GVC Holdings’ Chief Executive Kenneth Alexander has responded to criticism of his leadership, made public this week by the ‘All-Party Parliamentary Group (APPG) on Gambling Related Harm’.
Opening the ‘Reputation Matters – gambling sector in the spotlight’ keynote event, Alexander spoke on GVC and the industry’s combined efforts to reduce problem gambling harms and further support treatment and research networks.
Referencing his 19-year career as a gambling executive, Alexander underlines that the betting industry has ‘changed night-and-day’, however the biggest change he has witnessed relates to ‘the scrutiny the industry, has come under with regards to problem gambling’.
“Let me be clear, I don’t want any problem gamblers at GVC, and I’m sure it’s the same at William Hill, Flutter, bet365 and the rest. In terms of our industry we know that to be sustainable, we have to be responsible,” Alexander remarked.
Stating that all leaders recognised the difficult issues surrounding problem gambling, Alexander praised the industry’s ‘collaborative efforts’ in tackling the subject matter head-on.
“Together we have ended sports advertising, implementing the whistle-to-whistle ban. At GVC we have invested significantly in funding Harvard research programmes, and all major operators have now increased voluntary contributions from .1-to-1% towards research, education and training.”
Reflecting on collaborative efforts undertaken over the past 18-months, which have delivered ‘sophisticated tools to spot problem gamblers’ Alexander stated: “I don’t think we (the industry) get the credit we deserve.”
Stating that he ‘understood the need for scrutiny’, Alexander detailed his own personal engagement with gambling addicts, whom he visited as a responsibility in GVC’s takeover of Ladbrokes Coral.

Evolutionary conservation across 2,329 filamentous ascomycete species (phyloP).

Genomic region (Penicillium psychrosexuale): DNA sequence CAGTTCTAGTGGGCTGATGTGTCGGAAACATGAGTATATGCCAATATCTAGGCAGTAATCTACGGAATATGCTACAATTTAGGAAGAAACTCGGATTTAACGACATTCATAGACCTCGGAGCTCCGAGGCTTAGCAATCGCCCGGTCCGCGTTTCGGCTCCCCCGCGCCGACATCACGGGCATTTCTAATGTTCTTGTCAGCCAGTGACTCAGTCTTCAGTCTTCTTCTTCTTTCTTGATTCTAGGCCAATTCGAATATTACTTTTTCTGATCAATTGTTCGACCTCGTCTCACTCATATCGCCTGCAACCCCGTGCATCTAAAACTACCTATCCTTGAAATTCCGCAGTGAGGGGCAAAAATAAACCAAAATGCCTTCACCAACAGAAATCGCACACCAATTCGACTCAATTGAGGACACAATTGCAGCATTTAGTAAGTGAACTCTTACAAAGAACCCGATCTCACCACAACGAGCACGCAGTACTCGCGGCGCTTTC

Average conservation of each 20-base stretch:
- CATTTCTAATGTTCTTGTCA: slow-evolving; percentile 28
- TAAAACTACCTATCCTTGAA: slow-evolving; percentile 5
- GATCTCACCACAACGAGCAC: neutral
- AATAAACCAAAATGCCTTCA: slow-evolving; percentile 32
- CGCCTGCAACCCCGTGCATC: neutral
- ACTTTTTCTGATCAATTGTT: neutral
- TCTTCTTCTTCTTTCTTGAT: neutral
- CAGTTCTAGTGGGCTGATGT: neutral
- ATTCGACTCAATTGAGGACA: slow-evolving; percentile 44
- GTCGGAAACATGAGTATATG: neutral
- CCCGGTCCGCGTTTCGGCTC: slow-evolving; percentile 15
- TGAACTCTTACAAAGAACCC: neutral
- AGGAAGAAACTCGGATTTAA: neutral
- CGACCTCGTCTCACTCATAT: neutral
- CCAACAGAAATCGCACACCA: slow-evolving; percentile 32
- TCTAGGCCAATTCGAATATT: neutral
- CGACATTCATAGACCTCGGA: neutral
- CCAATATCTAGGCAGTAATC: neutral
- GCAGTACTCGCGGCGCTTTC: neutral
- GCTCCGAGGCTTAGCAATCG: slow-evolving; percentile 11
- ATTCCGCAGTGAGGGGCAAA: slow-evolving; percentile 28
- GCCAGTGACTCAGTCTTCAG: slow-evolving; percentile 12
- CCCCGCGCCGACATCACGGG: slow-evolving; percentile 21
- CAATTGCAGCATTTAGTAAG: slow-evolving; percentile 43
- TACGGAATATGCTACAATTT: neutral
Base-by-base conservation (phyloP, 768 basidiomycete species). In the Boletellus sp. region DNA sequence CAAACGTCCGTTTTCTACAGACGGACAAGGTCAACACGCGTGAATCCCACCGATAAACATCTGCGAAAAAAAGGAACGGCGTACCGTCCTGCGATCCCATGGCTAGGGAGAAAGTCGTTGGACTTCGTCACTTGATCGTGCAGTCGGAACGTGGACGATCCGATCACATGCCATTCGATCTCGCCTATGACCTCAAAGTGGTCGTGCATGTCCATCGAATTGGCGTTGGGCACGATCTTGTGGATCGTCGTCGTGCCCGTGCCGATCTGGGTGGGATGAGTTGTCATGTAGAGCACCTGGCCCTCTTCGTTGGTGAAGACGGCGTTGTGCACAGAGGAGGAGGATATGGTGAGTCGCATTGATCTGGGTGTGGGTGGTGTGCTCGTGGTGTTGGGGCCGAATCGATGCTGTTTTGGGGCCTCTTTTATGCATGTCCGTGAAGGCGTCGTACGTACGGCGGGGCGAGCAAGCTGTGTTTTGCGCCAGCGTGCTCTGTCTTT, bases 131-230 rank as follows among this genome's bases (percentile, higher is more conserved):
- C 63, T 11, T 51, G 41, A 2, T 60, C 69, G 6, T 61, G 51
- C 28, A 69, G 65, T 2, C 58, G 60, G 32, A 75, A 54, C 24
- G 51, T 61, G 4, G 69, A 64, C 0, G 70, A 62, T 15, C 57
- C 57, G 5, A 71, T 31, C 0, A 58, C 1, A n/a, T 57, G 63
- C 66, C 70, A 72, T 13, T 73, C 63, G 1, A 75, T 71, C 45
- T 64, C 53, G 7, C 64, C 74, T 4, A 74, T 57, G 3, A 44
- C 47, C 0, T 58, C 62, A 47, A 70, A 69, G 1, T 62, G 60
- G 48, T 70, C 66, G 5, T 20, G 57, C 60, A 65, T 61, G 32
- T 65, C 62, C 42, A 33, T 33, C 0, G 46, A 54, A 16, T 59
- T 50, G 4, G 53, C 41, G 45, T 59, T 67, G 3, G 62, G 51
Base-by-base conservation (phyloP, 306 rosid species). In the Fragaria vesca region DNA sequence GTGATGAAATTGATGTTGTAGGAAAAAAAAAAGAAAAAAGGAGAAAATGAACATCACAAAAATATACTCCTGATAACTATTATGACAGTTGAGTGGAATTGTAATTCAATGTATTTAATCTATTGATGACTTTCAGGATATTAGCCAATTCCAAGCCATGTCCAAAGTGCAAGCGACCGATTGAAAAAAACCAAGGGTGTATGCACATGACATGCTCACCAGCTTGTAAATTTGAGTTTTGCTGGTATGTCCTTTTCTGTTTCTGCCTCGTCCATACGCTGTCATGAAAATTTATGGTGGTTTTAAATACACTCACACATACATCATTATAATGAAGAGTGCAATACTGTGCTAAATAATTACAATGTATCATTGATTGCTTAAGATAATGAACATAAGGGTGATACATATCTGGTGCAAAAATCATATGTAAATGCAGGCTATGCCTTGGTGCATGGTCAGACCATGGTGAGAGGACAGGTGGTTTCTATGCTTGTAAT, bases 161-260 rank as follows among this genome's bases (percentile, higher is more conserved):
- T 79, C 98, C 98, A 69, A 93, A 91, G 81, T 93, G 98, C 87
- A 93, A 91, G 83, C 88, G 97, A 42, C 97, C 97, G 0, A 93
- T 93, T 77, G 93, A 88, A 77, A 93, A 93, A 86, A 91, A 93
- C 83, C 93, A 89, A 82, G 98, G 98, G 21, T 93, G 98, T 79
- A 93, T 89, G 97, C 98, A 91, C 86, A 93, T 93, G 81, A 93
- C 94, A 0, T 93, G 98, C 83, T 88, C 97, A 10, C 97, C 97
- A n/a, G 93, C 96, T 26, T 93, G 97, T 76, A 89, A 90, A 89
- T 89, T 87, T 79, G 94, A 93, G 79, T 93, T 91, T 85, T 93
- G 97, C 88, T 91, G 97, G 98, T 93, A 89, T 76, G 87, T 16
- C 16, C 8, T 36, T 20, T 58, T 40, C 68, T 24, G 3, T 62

“I have no issue with scrutiny, you can question our business models and ask us to change the way we operate, to better protect problem gamblers. But, where I have a real issue is in our industry becoming a political football, with certain individuals trying to force decisions and regulations that are not evidence-based,” Alexander stated referencing the APPG’s recommendations to Parliament and the UK Gambling Commission (UKGC).
The APPG chair Carolyn Harris had criticised Alexander of ‘cowardly behaviour’ for failing to attend an executive meeting on problem gambling measures, with GVC’s CEO further criticised for not sending any company representatives.
Alexander underlined that he could not make the meeting as he had a board appointment in the Isle of Man, and had asked the APPG to reschedule.
Recognising that the APPG hearing would likely become a ‘bearpit’, GVC’s CEO refused to send ‘lieutenants’, stating that he should be the one to ‘face the punches’. “If they want to speak to me I will meet them anyplace, anywhere, any time.”
Turning to the APPG’s recommendations, Alexander would castigate the group advocating for a ‘£2 stake limit’ on online casino wagering, mirroring 2019’s FOBTs reductions.
Whilst Alexander understands why the government introduced its FOBTs reduction, GVC’s leader detailed that copying retail restrictions to online casino disciplines would simply be dangerous and counterproductive – remarking that the recommendation appeared to have been made without an understanding of digital systems and controls monitoring problem gambling.
“To compare the FOBTs to online wagering is completely false, we have controls across all licensed operators in the UK, we have developed mechanisms with complete visibility over the player – which could never happen at a betting shop.”
Furthermore, Alexander outlined that a £2 online stake limit, would simply revive a black market for operators based in soft jurisdictions such as Costa Rica and Curacao.
Recognising, that the betting’s image has been damaged by a series of negative news stories and media narratives, Alexander notes that the industry needs help in its portrayal.
As the leader of the UK’s ‘20th highest tax contributing company,’ Alexander detailed collaboration as the key to fighting the negative connotations which have been attached to the industry, underlining that newly established Betting and Gaming Council will help the industry achieve this directive. “We’ve made massive strides, there is much more we can do, there is much more we will do, but let’s keep it in context. Let’s not let the industry be bullied around by people who are using it for their own agendas.”